Messianic Education Trust
(Lev 14:1 - 15:33)

Vayikra/Leviticus 15:18   And a woman, that a man lies with her the lying of seed, they shall wash in the water and they shall be ritually impure until the evening.

View whole verse and interlinear translation ...

Still in the area of ritual purity, this command causes the commentators some puzzlement. It is situated in the middle of a block of verses dealing with body emissions of various types, both male and female, expected and unexpected, that make the person concerned ritually impure. Logically, therefore, it is in the right place and there should surely be no discussion or disagreement about what it means. The previous verses seem quite clear: "When a man has an emission of semen, he shall bathe his whole body in water and remain unclean until evening. All cloth or leather on which semen falls shall be washed in water and remain unclean until evening" (Vayikra 15:16-17, JPS). The problem is that sexual relations between a man and his wife are explicitly commanded: "Be fertile and increase" (B'resheet 1:28, JPS), or its commonly recognised translation, "Be fruitful and multiply" (ibid., KJV, RSV, ESV, etc.). How can performing a mitzvah and joining with The Name ...

HaShem: literally, Hebrew for 'The Name' - an allusion used to avoid pronouncing the Tetragrammaton, the so-called 'ineffable' name of G–d
HaShem in His work of creation be impure?

The Hebrew verb , "to lie down, to lie with", is present in the text twice: first as , the Qal 3ms prefix form, "he will lie"; then as , the construct form of the feminine noun , "the act of lying with", here coupled with the noun , "seed". It is important to notice, as Gunther Plaut points out, "The Hebrew conveys no implication that the act is in any way degrading or sinful." Assuming that the man and woman are indeed man and wife, Baruch Levine confirms, "the true function of semen is realised when a man inseminates his wife in fulfillment of the divine command to be fruitful and multiply."

So why the impurity? Working from the idea that a hidden impurity is not an impurity, Who Is ...

Rashi: Rabbi Shlomo Yitzchaki (1040-1105 CE), French rabbi who wrote commentaries on the Torah, the Prophets and the Talmud, lived in Troyes where he founded a yeshiva in 1067; focuses on the plain meaning (p'shat) of the text, although sometimes quite cryptic in his brevity
Rashi comments that "The reason is not because of coming into contact with semen, for that contact is by unseen parts of organs"; the Sforno adds, "the ritual impurity of the woman through semen only results when a man lies with her, even though it is in her concealed chamber" and Torat Kohanim1 tells us that, "It is the act of consummated intercourse itself (rather than contact with semen) that brings about the woman's impurity." But we still haven't got an answer to why intercourse brings about impurity. Rashi simply says that "It is a decree of the King that a woman becomes impure through intercourse." This makes it one of the class of commands for which there is no human reason - it is simply something that HaShem has said. Baruch Levine again: "The woman does not become impure as a result of semen entering her body ... It is merely that the law declared her, like her male partner, to be impure after intercourse. Both must bathe after the sex act."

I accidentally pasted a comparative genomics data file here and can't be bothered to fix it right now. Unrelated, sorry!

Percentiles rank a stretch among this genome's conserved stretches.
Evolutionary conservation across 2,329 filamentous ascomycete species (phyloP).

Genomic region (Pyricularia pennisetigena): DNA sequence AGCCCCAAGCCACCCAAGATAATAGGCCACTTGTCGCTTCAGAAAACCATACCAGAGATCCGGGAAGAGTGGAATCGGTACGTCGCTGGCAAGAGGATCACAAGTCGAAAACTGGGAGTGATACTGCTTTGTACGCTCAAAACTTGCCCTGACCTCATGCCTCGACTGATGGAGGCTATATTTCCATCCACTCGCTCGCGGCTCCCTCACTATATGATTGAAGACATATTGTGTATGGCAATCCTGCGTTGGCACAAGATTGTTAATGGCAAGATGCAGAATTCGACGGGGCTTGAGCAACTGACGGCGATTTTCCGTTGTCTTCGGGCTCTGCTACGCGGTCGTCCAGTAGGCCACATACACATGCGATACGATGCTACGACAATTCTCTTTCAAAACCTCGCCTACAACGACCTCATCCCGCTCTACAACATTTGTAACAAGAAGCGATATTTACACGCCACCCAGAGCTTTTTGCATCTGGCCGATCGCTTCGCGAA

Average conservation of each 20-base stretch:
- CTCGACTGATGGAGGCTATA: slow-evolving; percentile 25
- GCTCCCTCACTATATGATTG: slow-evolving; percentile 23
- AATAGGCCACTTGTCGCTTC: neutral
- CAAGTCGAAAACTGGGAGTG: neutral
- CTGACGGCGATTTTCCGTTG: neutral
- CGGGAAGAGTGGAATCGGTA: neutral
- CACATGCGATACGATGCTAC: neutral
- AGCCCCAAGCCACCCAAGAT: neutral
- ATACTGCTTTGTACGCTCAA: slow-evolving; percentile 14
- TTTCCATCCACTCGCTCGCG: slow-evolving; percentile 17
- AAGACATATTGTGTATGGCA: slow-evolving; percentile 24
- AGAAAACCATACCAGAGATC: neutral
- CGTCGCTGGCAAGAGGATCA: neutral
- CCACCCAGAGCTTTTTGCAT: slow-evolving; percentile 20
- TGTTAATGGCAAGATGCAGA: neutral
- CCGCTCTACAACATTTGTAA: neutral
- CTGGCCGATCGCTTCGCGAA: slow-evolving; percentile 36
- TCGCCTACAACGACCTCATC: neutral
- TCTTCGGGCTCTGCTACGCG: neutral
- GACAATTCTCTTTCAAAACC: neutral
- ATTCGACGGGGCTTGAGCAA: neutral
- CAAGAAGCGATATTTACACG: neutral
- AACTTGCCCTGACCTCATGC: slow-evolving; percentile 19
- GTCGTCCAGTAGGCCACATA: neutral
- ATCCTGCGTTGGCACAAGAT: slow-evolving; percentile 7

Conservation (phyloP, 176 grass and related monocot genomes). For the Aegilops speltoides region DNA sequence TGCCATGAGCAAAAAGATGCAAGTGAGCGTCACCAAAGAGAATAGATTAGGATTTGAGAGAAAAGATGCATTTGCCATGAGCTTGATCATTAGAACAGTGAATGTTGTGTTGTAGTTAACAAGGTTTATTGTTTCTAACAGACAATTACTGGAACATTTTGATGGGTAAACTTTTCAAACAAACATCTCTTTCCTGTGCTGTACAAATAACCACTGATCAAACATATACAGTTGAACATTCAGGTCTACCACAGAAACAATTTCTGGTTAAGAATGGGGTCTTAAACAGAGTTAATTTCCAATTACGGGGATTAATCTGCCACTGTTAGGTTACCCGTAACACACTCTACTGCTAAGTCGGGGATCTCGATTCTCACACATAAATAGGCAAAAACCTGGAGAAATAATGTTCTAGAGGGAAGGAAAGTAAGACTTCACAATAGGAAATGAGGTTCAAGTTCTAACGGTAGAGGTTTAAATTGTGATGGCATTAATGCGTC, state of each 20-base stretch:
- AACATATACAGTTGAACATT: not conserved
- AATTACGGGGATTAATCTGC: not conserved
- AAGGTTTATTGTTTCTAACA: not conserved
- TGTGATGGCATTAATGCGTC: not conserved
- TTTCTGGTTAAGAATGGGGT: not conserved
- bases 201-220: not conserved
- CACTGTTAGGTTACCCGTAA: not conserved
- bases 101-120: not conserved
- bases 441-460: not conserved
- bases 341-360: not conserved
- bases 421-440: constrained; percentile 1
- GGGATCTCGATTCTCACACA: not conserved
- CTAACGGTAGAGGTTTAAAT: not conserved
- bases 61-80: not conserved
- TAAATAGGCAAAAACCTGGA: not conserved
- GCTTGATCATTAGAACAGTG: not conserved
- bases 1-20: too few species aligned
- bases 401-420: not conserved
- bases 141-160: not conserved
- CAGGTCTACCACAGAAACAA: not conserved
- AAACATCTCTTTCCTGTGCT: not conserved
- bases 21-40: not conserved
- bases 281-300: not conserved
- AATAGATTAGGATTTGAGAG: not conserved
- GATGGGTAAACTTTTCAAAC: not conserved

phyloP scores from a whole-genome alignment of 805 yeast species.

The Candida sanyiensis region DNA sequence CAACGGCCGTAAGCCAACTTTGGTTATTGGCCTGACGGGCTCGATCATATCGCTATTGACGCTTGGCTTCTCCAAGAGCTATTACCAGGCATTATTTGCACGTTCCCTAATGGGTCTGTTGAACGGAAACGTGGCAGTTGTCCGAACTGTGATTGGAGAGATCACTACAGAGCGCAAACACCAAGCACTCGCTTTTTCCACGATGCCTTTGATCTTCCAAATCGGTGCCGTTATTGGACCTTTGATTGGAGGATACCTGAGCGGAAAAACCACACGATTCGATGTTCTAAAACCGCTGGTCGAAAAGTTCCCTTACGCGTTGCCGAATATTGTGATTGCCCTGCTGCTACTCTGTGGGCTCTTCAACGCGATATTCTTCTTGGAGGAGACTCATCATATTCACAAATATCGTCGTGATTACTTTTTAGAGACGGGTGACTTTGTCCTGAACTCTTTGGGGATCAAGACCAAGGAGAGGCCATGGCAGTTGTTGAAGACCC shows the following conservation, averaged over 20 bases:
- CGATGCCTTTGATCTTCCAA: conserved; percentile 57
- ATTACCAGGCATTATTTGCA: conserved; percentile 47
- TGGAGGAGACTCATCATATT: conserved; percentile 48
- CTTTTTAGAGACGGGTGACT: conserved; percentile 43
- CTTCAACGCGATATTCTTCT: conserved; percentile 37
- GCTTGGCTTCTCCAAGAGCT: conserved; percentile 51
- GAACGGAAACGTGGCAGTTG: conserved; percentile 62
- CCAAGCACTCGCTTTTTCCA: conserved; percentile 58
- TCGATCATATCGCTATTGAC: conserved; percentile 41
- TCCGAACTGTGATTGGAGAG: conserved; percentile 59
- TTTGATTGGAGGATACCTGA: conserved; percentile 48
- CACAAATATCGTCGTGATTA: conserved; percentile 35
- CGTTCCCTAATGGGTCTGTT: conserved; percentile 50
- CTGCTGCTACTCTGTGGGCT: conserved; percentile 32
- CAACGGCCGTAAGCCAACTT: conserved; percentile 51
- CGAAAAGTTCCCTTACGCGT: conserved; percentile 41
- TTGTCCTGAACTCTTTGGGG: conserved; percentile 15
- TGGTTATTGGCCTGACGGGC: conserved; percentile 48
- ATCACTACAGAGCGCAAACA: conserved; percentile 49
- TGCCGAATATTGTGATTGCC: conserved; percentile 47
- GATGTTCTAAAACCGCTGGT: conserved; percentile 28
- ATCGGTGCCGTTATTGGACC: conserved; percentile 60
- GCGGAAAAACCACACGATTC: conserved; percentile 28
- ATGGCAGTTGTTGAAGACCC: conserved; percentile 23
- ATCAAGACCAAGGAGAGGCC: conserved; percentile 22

As usual, though, the absence of easily derived reasons for a non-obvious command doesn't stop the creative juices of the commentators from flowing. Who Is ...

Rambam: Rabbi Moshe ben Maimon or Maimonides (1135-1204 CE), Talmudist, philosopher, astronomer and physician; author of Mishneh Torah, Guide for the Perplexed and other works; a convinced rationalist
Maimonides - in a block of chapters explaining why many of the purity and ritual commands are for man's good even he doesn't understand why - suggests that "all of this was a reason for keeping away from the sanctuary and for not entering it at every moment ... in consequence of such actions, awe will continue and an impression leading to the humility that was aimed at will be produced" (Guide for the Perplexed III.47). If people are in the habit of being in the Sanctuary every day then, Maimonides reasons, they will develop the contempt of the commonplace; they will loose their awe of G-d, the imperative for being ritually pure, the drive and reason for holiness. G-d - and the practice of the cult - will become simply routine and boring and so will be performed in an ever more slapdash way, leading ultimately to the profaning of the Sanctuary and G-d's name. You can see what Maimonides fears happening in the days after the Babylonian exile, when the prophet Malachi writes about the disrespect the priests are showing over the sacrifices.